When a reader picks up a book, they expect to connect with the characters quickly. If this doesnâ€™t happen, chances are the book will be put aside in favor of one that has more impact in terms of the characters. This article explores ways writers can create memorable book characters by using a simple strategy of looking at all aspects of the visual and psychological qualities of each â€œbook personâ€.
When a reader picks up a book, they expect to connect with the characters quickly. If this doesnâ€™t happen, chances are the book will be put aside in favour of one that has more impact in terms of the characters. This article explores ways writers can create memorable book characters by using a simple strategy of looking at all aspects of the visual and psychological qualities of each â€œbook personâ€.
How a fiction story can evolve
When a fiction writer gets a story idea, it can come into their mind as a couple of characters and a premise, or like a bolt out of the blue with a strong story idea and many characters waiting to be developed. There is no right or wrong way for a writer to formulate a story idea or characters. What is important is that during the course of the story, each writer should strive to make their characters memorable for their readers. To do this, it is wise to consider having less about what the characters look like and more about how they affect the story.
These are the some of the things about book characters that help to drive the story forward to its conclusion:
- How the character behaves and why
- What they say and how they say it.
- What the character thinks about various situations in the story and the actions and reactions of other characters.
- How their past life experiences affect the current situation or their behaviours.
- Why they are afraid of something.
- Their motivation for doing certain things.
- Character relationship to story
Essentially, charactersâ€™ actions, reactions, motivations, conflicts, personality traits and interaction with each other drives a story. Physical appearance can be secondary unless it has an impact on the storyline. For example, a huge scar on a characterâ€™s face reveals a past event that happened and this will probably need to be explained.
As you write your story, be aware that constantly referring to the visual appearance and physical aspects of your characters because this can become irritating to the reader. In fact, a lot of readers prefer to imagine the charactersâ€™ appearance as they read the story. They donâ€™t want to be told too much or reminded every few pages that Jack has blue eyes.
Romance stories, in particular, often contain clichÃ©d phrases to describe the appearance of the central characters. As a reader, I do not like clichÃ©s for anything and especially dislike â€œchiselled jawsâ€, â€œsharp planes of facesâ€ etc. etc. I prefer less visuals and more mind stuff.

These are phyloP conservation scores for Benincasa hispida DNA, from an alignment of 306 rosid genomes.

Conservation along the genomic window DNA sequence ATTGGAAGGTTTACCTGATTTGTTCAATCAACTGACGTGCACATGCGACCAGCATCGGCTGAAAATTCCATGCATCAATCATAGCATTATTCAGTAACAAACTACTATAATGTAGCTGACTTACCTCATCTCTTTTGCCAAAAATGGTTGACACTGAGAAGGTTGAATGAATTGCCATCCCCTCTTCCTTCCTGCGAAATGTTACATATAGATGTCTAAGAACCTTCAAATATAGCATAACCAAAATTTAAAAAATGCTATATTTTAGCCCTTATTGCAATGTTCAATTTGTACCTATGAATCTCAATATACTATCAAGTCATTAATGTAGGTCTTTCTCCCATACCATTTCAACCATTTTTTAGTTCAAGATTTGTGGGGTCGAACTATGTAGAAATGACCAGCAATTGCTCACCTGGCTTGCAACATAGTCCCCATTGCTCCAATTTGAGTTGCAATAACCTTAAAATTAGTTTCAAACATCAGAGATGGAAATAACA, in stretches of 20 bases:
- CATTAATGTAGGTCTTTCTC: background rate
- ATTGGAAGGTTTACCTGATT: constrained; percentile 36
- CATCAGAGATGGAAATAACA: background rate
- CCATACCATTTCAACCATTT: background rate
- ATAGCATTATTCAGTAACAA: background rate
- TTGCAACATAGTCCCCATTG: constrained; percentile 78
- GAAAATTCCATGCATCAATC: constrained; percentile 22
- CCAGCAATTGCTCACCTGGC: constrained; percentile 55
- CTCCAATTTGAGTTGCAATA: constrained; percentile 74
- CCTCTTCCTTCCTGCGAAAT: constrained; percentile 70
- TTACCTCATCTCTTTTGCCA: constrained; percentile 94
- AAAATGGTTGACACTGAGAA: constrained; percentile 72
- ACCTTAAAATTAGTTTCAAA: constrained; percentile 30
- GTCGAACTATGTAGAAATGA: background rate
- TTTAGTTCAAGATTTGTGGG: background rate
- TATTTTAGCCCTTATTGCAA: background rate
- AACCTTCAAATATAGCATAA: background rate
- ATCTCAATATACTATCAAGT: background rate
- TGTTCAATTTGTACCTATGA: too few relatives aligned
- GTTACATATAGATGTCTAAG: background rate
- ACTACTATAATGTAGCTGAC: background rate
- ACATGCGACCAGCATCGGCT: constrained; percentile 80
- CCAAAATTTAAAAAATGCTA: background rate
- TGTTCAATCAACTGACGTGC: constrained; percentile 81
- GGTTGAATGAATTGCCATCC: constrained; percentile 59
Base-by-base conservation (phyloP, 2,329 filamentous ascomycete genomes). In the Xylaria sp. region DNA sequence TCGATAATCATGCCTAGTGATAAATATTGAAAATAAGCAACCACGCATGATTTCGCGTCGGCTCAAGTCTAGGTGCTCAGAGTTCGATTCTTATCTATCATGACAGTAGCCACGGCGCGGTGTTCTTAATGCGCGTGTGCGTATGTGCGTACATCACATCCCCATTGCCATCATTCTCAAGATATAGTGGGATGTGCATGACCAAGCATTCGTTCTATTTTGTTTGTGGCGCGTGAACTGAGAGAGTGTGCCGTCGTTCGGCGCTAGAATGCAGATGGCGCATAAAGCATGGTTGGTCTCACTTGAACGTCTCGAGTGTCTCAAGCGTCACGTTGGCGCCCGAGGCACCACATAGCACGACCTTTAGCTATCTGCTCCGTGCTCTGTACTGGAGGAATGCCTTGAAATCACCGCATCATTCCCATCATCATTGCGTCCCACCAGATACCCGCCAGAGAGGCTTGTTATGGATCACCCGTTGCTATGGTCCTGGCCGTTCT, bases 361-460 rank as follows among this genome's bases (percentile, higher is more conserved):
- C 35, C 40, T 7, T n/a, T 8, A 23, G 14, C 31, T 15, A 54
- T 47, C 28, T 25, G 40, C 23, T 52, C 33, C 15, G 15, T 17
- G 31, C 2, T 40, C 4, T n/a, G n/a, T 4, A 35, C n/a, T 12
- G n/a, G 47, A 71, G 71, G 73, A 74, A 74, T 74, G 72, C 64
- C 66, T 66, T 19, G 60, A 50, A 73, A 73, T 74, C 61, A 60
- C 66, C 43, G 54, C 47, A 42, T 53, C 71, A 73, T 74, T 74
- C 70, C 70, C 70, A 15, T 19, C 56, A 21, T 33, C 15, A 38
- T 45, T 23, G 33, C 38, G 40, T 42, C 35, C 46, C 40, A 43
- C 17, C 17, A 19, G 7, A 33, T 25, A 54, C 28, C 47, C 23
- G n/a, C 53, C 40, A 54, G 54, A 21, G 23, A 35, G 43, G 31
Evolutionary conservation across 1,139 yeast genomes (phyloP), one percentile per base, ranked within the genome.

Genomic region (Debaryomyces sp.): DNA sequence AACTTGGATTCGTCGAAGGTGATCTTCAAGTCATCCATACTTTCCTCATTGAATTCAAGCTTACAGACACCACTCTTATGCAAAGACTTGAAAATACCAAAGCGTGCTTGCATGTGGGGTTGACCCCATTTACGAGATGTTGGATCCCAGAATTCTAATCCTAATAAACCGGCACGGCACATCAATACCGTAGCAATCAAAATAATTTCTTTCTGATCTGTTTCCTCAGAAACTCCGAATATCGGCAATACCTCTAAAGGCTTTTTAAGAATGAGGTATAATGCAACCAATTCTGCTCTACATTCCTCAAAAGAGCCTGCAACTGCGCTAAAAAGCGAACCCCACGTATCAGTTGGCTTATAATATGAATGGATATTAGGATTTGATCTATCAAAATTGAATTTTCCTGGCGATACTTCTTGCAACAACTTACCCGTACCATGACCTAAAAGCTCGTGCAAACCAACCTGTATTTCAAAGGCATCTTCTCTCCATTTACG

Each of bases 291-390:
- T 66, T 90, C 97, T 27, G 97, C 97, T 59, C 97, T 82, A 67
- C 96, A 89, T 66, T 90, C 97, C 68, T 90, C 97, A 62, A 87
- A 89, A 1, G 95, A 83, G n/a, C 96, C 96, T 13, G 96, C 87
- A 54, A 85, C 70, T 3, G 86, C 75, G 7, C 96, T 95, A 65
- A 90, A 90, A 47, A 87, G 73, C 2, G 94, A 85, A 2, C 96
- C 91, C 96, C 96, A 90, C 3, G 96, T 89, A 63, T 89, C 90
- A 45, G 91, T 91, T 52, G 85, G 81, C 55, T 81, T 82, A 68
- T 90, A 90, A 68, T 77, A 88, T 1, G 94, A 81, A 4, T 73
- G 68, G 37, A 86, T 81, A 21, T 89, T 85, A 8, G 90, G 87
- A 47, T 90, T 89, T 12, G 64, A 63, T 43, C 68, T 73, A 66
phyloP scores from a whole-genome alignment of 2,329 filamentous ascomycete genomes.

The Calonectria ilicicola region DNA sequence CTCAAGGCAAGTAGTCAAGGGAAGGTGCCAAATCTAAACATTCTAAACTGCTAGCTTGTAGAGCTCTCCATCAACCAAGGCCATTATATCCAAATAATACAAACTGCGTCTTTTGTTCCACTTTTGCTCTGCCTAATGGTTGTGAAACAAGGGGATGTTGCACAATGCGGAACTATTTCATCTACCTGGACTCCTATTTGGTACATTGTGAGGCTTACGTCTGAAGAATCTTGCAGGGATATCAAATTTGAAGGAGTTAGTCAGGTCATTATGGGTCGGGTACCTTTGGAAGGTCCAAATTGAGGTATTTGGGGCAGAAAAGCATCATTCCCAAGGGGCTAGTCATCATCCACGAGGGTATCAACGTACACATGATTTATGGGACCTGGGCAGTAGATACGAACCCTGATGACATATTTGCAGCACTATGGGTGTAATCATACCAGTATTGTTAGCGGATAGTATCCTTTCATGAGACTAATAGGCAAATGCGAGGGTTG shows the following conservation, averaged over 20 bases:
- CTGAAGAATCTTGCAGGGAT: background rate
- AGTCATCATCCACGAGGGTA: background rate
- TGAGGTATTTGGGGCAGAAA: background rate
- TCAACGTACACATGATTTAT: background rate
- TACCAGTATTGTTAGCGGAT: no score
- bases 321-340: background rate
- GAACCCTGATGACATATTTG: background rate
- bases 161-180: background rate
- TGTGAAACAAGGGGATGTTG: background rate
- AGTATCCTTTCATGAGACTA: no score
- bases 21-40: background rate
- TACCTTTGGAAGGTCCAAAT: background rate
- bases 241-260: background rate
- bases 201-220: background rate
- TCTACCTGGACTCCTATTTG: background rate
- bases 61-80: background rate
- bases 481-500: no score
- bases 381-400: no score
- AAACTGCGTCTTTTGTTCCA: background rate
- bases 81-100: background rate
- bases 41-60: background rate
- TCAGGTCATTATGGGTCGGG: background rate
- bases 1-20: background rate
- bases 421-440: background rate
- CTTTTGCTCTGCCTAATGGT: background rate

I favour starting a story with the characters being plunged into the action with a strong external and internal conflict being established as soon as possible.. I then filter small amounts of information about the character (past and present) as and when it relates to the story development.
Character profile and analysis
Before starting to write a book, I recommend that a writer needs to totally know the people they are writing about. This can be achieved by completing a detailed character profile for each primary and secondary character in the story. This is essentially a list of as many things about the person as can be formulated prior to writing the story. Of course more aspects of the character will emerge as the story unfolds. These can be added to the profile as you go along.
Pertinent details for a character profile include visual and psychological attributes as well as things like age, whether the character has siblings, parents still living etc.
Naturally you need to establish a characterâ€™s age, birth date, star sign, hair and eye colour, height, weight etc. However, it is the psychological aspects of your book characters that will have the most impact on the storyline.
The triggers I use to devise my book characters are essentially the synonyms of â€œcharacterâ€.
- Moral fibre
From this point, look at the synonyms for each individual synonym. Youâ€™ll be surprised at how many ideas about your character will emerge. For instance, a characterâ€™s nature and temperament has a huge bearing on how they behave and interact with others. Their personality and disposition also affect how they react to various situations.
Using this tactic to get to know your characters intimately will provide benefits to the way you write your story.
There are so many things that writers need to take account of when developing characters. I refer in particular to dialogue and introspection â€“ what the character says and thinks. This is a writing technique that requires considerable practice to get right in terms of how it enriches a story.
Developing fiction characters is one of the most interesting facets of writing a book. A writer is virtually in charge of every aspect of their being for the time it takes to tell the story. Time spent on character development prior to writing a story is not time wasted. It is one of the most important parts of the total process of writing a book. After all, without characters, what would the story be about?
Personal knowledge and experience
An excerpt from my book Being a Successful fiction Writer â€“ from the chapter â€œCharacter Developmentâ€
Â© 2012 â€“ Susan Jane
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